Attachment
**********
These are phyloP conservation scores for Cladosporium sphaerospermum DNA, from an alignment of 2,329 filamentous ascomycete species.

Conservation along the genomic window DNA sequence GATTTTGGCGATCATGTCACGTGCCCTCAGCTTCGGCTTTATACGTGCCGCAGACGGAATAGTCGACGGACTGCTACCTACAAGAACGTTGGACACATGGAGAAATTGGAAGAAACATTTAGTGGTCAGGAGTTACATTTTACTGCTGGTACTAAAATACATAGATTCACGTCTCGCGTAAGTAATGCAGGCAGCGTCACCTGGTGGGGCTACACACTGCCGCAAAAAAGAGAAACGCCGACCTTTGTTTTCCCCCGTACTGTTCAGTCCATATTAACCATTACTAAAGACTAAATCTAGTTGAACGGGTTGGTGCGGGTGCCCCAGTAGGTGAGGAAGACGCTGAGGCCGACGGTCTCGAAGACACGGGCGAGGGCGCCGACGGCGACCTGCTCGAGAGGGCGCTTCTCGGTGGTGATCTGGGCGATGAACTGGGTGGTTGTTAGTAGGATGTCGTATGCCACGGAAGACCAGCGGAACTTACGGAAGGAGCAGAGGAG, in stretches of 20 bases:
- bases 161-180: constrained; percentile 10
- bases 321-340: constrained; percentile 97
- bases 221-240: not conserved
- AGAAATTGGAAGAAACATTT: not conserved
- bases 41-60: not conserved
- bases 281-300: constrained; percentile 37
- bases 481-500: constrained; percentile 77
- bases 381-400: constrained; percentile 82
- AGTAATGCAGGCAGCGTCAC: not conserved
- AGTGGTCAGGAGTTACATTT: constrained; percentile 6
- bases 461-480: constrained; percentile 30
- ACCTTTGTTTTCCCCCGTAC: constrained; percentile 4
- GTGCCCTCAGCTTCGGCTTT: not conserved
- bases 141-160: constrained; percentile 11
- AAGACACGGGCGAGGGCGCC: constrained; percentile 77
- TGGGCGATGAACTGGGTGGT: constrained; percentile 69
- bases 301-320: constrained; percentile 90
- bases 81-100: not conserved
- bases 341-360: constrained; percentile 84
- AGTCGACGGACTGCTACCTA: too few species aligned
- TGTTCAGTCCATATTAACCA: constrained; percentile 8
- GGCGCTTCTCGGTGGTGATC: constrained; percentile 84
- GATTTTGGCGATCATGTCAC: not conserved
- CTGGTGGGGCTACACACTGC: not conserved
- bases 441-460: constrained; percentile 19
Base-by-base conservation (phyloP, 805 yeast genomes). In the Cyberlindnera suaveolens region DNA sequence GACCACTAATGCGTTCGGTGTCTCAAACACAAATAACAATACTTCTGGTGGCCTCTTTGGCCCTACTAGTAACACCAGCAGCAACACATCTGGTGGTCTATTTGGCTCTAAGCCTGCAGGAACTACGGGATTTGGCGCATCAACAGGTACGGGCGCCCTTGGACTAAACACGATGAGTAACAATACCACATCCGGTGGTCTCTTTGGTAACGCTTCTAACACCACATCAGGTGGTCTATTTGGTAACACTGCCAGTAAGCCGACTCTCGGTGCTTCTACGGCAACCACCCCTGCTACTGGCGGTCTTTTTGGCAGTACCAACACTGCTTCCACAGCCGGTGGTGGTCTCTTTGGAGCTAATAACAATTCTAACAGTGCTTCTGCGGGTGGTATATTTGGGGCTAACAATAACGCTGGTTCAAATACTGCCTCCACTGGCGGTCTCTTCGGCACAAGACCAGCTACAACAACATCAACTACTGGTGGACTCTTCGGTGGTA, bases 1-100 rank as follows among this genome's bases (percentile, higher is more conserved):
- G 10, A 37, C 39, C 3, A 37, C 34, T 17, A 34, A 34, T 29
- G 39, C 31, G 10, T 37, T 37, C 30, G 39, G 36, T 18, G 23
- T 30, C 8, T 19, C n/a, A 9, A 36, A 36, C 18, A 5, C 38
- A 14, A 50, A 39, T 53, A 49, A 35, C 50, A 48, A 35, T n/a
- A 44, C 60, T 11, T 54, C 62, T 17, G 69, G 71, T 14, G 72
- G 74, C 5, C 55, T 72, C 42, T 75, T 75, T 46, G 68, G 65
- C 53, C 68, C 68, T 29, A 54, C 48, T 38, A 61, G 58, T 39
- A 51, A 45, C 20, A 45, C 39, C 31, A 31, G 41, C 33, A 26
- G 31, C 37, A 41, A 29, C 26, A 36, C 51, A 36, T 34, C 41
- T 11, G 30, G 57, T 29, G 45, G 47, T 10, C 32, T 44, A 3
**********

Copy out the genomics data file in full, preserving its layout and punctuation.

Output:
These are phyloP conservation scores for Cladosporium sphaerospermum DNA, from an alignment of 2,329 filamentous ascomycete species.

Conservation along the genomic window DNA sequence GATTTTGGCGATCATGTCACGTGCCCTCAGCTTCGGCTTTATACGTGCCGCAGACGGAATAGTCGACGGACTGCTACCTACAAGAACGTTGGACACATGGAGAAATTGGAAGAAACATTTAGTGGTCAGGAGTTACATTTTACTGCTGGTACTAAAATACATAGATTCACGTCTCGCGTAAGTAATGCAGGCAGCGTCACCTGGTGGGGCTACACACTGCCGCAAAAAAGAGAAACGCCGACCTTTGTTTTCCCCCGTACTGTTCAGTCCATATTAACCATTACTAAAGACTAAATCTAGTTGAACGGGTTGGTGCGGGTGCCCCAGTAGGTGAGGAAGACGCTGAGGCCGACGGTCTCGAAGACACGGGCGAGGGCGCCGACGGCGACCTGCTCGAGAGGGCGCTTCTCGGTGGTGATCTGGGCGATGAACTGGGTGGTTGTTAGTAGGATGTCGTATGCCACGGAAGACCAGCGGAACTTACGGAAGGAGCAGAGGAG, in stretches of 20 bases:
- bases 161-180: constrained; percentile 10
- bases 321-340: constrained; percentile 97
- bases 221-240: not conserved
- AGAAATTGGAAGAAACATTT: not conserved
- bases 41-60: not conserved
- bases 281-300: constrained; percentile 37
- bases 481-500: constrained; percentile 77
- bases 381-400: constrained; percentile 82
- AGTAATGCAGGCAGCGTCAC: not conserved
- AGTGGTCAGGAGTTACATTT: constrained; percentile 6
- bases 461-480: constrained; percentile 30
- ACCTTTGTTTTCCCCCGTAC: constrained; percentile 4
- GTGCCCTCAGCTTCGGCTTT: not conserved
- bases 141-160: constrained; percentile 11
- AAGACACGGGCGAGGGCGCC: constrained; percentile 77
- TGGGCGATGAACTGGGTGGT: constrained; percentile 69
- bases 301-320: constrained; percentile 90
- bases 81-100: not conserved
- bases 341-360: constrained; percentile 84
- AGTCGACGGACTGCTACCTA: too few species aligned
- TGTTCAGTCCATATTAACCA: constrained; percentile 8
- GGCGCTTCTCGGTGGTGATC: constrained; percentile 84
- GATTTTGGCGATCATGTCAC: not conserved
- CTGGTGGGGCTACACACTGC: not conserved
- bases 441-460: constrained; percentile 19
Base-by-base conservation (phyloP, 805 yeast genomes). In the Cyberlindnera suaveolens region DNA sequence GACCACTAATGCGTTCGGTGTCTCAAACACAAATAACAATACTTCTGGTGGCCTCTTTGGCCCTACTAGTAACACCAGCAGCAACACATCTGGTGGTCTATTTGGCTCTAAGCCTGCAGGAACTACGGGATTTGGCGCATCAACAGGTACGGGCGCCCTTGGACTAAACACGATGAGTAACAATACCACATCCGGTGGTCTCTTTGGTAACGCTTCTAACACCACATCAGGTGGTCTATTTGGTAACACTGCCAGTAAGCCGACTCTCGGTGCTTCTACGGCAACCACCCCTGCTACTGGCGGTCTTTTTGGCAGTACCAACACTGCTTCCACAGCCGGTGGTGGTCTCTTTGGAGCTAATAACAATTCTAACAGTGCTTCTGCGGGTGGTATATTTGGGGCTAACAATAACGCTGGTTCAAATACTGCCTCCACTGGCGGTCTCTTCGGCACAAGACCAGCTACAACAACATCAACTACTGGTGGACTCTTCGGTGGTA, bases 1-100 rank as follows among this genome's bases (percentile, higher is more conserved):
- G 10, A 37, C 39, C 3, A 37, C 34, T 17, A 34, A 34, T 29
- G 39, C 31, G 10, T 37, T 37, C 30, G 39, G 36, T 18, G 23
- T 30, C 8, T 19, C n/a, A 9, A 36, A 36, C 18, A 5, C 38
- A 14, A 50, A 39, T 53, A 49, A 35, C 50, A 48, A 35, T n/a
- A 44, C 60, T 11, T 54, C 62, T 17, G 69, G 71, T 14, G 72
- G 74, C 5, C 55, T 72, C 42, T 75, T 75, T 46, G 68, G 65
- C 53, C 68, C 68, T 29, A 54, C 48, T 38, A 61, G 58, T 39
- A 51, A 45, C 20, A 45, C 39, C 31, A 31, G 41, C 33, A 26
- G 31, C 37, A 41, A 29, C 26, A 36, C 51, A 36, T 34, C 41
- T 11, G 30, G 57, T 29, G 45, G 47, T 10, C 32, T 44, A 3